The 2020 Clean Energy Council report Clean Energy at Work identified the following primary causes of recruitment difficulty for the large-scale wind and solar projects:
• Insufficient candidates with specific experience in renewable energy.
• Suitable candidates wanted higher pay.
• Difficulty attracting suitable candidates for projects in regional or remote locations.
It should be noted that the emerging hydrogen sector is exposed to the same factors affecting the clean energy sector more broadly. However, a lack of policy certainty regarding domestic demand has pushed investors to attempt to capture first-mover advantage in the nascent export market. These projects will now experience investment and workforce competition from the United States due to substantial tax incentives for green hydrogen production included in the IRA. These uncertainties have affected basic workforce planning considerations, including how many jobs the sector will require, where, and when they will be needed. Recent reports from PwC and Swinburne University have noted that Australia’s existing hydrogen training is extremely limited, significantly behind that of Europe and the United States.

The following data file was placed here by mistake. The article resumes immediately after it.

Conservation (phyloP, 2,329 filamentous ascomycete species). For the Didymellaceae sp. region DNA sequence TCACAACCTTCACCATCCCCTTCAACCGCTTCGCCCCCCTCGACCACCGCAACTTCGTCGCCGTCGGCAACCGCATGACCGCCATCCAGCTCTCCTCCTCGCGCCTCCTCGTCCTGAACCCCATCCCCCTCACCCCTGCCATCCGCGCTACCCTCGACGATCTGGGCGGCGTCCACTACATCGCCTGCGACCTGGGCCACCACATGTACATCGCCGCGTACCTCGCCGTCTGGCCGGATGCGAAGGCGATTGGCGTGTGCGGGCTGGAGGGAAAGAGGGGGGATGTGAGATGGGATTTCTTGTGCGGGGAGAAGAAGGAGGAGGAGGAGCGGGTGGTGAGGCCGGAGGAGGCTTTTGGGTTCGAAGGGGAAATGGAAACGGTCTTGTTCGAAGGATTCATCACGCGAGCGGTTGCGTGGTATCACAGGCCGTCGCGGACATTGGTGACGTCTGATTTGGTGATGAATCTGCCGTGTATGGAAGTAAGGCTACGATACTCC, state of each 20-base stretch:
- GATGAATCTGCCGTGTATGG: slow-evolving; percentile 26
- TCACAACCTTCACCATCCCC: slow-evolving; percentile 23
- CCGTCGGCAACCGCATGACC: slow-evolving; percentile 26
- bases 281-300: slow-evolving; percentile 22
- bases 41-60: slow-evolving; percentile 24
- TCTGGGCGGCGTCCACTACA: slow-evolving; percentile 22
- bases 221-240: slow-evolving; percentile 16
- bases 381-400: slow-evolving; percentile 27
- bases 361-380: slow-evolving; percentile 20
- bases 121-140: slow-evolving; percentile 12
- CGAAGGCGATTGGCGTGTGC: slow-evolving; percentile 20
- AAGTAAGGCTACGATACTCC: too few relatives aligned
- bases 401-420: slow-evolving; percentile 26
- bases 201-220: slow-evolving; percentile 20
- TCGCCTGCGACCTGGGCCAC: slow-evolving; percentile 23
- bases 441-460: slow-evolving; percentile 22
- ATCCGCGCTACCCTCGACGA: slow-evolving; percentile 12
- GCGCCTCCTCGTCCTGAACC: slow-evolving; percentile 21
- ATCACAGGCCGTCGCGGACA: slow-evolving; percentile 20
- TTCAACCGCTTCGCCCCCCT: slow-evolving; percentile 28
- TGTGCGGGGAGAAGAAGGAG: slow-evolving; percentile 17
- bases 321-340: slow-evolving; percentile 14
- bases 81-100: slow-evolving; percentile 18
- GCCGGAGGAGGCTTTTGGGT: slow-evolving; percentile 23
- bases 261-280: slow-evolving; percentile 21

Projects that deliver greater workforce development and participation should be eligible to receive additional funding under the PRF. However, consideration should also be given to the duration of roles that are being created (i.e., whether short-term or ongoing) as well as the extent to which projects prioritise workforce diversity and inclusion of underrepresented cohorts including women, First Peoples, people with a disability and under 30s. Additional funding could be afforded to assist organisations to achieve these outcomes, whether through the recruitment of diversity officers, assisting with the development of workforce strategies aimed at both recruiting and retaining diverse workforces, or the provision of training in the benefits of workforce diversity for leadership and project teams. In the context of a growing industry with concerns around skills shortages, expanding the talent pool is critical. Female participation in trades is low, with more work required to attract and retain women in trades. Employers that are known to be inclusive and have employees that are empowered to bring their own true self to work tend to attract a larger pool of highly skilled and capable talent.